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Posts tagged ‘Al Qaeda’

Al Awlaki killing: Another Obama counter-terrorism success

Richard A. Clarke

Richard A. Clarke

The successful strike on Al Awlaki today is yet another success in Obama’s greatly expanded counter-terrorism offensive and his use of armed UAVs as the center of that campaign. The death of the American citizen cleric is notable, too, because of the legal implications. The President, in effect, ordered the execution of an American citizen overseas, one who may not have been indicted in a US court (although he probably could have been). The legal point here is that the American citizen had joined a foreign army engaged in hostilities with the US and thus became a target for US military and intelligence activity just as if some citizen had joined the Wehrmacht in World War II. Read more

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The United States vs Al Qaeda: Who’s winning?

The Power Problem: Part of a series of views on lessons learned in the exercise of American power in the decade since 9/11.

Stephen M. Walt

Stephen M. Walt

By Stephen Walt

Who won the war between the United States and Al Qaeda?  Which side is better off today?

My answer would be: neither.  In fact, both sides are worse off than they were before that fateful day.   Although the United States is certain to outlast Al Qaeda and its various affiliates, the response to 9/11 combined both intelligent reactions and some self-inflicted wounds.  Fortunately for us, Al Qaeda made many mistakes of its own and is a declining force in world affairs. Read more

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9/11: Not just About Us

The Power Problem: Part of a series of views on lessons learned in the exercise of American power in the decade since 9/11.

Graham Allison

Graham Allison

By Graham Allison

Director, Belfer Center for Science and International Affairs

The 10th anniversary of the September 11 attacks that killed 3,000 people, innocents from more than 90 countries, is an appropriate occasion to reflect on an unhappy truth:  Al Qaeda has been, and remains, at war with civilized peoples everywhere in the world.  As Americans reflect on that fateful day, we should be clear that 9/11 is “not just about us.”

By any metric, 9/11 was the most catastrophic attack in Al Qaeda’s two-decades history.  It was not its first, however, nor its last.  Since 1992—when Al Qaeda targeted American troops in Aden, Yemen in a hotel bombing that ended up killing 2 Australians—Al Qaeda has killed 5,000 people worldwide.  A chart published by the Economist in May provides a summary of Al Qaeda attacks and casualties that span four continents. Read more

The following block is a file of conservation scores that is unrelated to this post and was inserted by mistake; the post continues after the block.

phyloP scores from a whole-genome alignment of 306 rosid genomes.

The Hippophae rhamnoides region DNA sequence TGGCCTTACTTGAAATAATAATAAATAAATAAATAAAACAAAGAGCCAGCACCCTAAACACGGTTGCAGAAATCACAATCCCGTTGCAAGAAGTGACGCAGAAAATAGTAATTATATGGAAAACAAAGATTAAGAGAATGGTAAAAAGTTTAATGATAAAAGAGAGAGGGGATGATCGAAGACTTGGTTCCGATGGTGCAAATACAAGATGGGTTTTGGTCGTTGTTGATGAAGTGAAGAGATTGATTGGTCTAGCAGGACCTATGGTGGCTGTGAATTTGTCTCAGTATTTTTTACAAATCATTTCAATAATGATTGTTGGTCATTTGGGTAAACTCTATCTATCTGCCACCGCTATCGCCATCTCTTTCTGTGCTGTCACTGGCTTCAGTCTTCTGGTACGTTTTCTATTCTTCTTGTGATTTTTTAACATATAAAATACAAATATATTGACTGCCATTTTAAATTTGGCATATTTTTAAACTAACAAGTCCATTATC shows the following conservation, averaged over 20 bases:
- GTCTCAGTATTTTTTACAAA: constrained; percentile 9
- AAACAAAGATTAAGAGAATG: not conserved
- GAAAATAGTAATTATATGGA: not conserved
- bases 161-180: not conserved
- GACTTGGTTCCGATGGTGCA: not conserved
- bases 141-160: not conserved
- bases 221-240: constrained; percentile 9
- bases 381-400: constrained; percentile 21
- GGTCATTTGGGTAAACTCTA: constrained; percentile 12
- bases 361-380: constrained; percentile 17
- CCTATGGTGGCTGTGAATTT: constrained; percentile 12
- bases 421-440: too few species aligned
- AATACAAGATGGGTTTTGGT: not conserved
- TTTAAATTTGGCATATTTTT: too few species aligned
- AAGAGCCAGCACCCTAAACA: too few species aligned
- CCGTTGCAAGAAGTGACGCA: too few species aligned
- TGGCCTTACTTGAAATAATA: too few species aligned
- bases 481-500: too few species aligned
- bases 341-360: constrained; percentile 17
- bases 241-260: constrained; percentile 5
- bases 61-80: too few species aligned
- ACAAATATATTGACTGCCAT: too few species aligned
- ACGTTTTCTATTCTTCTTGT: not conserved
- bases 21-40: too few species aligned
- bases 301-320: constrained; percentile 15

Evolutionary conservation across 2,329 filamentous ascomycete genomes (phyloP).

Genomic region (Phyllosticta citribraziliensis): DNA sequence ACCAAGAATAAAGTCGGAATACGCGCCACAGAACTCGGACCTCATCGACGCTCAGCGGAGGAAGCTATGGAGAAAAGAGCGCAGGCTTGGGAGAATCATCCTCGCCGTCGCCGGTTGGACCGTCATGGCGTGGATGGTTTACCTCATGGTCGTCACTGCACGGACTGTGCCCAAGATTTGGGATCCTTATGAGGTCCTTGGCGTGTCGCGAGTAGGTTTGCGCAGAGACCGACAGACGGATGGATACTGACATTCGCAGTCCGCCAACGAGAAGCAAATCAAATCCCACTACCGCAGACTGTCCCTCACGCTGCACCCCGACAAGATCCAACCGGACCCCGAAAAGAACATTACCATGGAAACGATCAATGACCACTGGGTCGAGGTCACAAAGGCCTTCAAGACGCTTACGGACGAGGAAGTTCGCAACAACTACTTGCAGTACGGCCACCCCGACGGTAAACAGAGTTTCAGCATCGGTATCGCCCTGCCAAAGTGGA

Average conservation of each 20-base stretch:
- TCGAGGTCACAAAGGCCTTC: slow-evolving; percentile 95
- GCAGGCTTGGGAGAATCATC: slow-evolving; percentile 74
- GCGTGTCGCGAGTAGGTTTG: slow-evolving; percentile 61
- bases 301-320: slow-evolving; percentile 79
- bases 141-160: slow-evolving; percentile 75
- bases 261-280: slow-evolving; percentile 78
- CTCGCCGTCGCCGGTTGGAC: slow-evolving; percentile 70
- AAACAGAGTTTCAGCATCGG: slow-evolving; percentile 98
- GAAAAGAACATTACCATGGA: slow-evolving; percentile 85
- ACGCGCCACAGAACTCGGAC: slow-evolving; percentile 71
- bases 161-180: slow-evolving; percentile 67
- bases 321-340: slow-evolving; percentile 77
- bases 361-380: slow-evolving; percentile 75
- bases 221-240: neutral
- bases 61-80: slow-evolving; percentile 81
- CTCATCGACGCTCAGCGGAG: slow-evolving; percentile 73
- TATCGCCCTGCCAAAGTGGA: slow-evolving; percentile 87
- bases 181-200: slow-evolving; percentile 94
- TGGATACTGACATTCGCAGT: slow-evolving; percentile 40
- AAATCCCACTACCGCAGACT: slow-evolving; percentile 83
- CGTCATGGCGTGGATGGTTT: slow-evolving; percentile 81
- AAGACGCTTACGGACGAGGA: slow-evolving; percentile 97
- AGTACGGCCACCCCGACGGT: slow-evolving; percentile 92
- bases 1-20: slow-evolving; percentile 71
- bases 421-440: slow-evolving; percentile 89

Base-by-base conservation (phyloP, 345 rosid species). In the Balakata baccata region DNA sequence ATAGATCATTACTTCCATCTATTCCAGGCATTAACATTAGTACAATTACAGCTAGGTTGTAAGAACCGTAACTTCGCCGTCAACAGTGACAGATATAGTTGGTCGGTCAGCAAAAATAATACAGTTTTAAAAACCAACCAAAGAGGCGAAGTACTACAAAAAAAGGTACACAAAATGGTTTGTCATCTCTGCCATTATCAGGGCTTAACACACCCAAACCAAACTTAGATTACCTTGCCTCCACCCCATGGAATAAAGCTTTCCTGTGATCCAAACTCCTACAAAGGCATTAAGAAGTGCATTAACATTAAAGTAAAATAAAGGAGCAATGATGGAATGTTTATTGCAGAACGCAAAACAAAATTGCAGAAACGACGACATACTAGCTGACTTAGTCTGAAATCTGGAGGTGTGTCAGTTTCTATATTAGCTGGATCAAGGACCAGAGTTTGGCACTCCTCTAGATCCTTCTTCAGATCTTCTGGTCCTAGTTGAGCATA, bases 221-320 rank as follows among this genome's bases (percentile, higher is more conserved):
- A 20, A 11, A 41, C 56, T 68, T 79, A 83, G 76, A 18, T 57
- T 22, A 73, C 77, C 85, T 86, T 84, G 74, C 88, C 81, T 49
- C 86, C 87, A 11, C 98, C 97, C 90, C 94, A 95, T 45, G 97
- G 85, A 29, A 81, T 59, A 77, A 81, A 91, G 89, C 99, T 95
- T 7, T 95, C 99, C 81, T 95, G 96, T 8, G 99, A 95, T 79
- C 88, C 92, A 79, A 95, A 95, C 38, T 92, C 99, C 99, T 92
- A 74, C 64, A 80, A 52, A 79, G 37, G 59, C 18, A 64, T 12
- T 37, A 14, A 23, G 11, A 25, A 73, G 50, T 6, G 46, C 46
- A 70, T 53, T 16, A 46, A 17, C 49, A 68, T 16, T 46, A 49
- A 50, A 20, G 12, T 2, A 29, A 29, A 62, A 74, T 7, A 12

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Can al-Qaeda pull off another large-scale attack in the US?

The Power Problem: Part of a series of views on lessons learned in the exercise of American power in the decade since 9/11.

Rolf Mowatt-Larssen

Rolf Mowatt-Larssen

By Rolf Mowatt-Larssen

Senior Fellow, Belfer Center for Science and International Affairs

Reflecting on the tenth anniversary of 9/11:

There has been a run of good news on the counterterrorism front.  The recent flurry of action against al-Qaeda appears to be part and parcel of the Osama Bin Laden raid – the exploitation of actionable leads and locational data mined in the haul of documents and thumb drives. Al-Qaeda is taking some serious hits.  Its future as a global terrorist movement is in doubt.

I am concerned, however, by the significance ascribed to the next-generation leaders captured or killed in Pakistan. The intelligence community knows its stuff, and has enjoyed ringing successes, but the mystery is this: where does senior al-Qaeda core member Sayf al-Adl come into the picture?  He was named as Bin Laden’s temporary replacement.  Now, he apparently isn’t listed on the organizational chart. Read more

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The power of the Shamal

By Richard A. Clarke

By Richard Clarke

Having wandered recently among the orange-red dunes of the Arabian desert, my mind is filled with analogies about shifting sands, blurred vision, and the stark clarity that can come when the winds settle down.  The winds on this peninsula and in the nearby Sahara are still blowing, the new dunes still being formed, but we can say some things about the shape of the Arab world that will emerge.

Unless the United States and its Arab allies are unusually diligent, skilled, and lucky, the new configuration will be less supportive of US interests, at least in the short term. That is not a judgment about what we should have done or should do now, nor is it meant to be a justification for the regimes that are being swept from power. It is meant only to be an analytical conclusion. Read more

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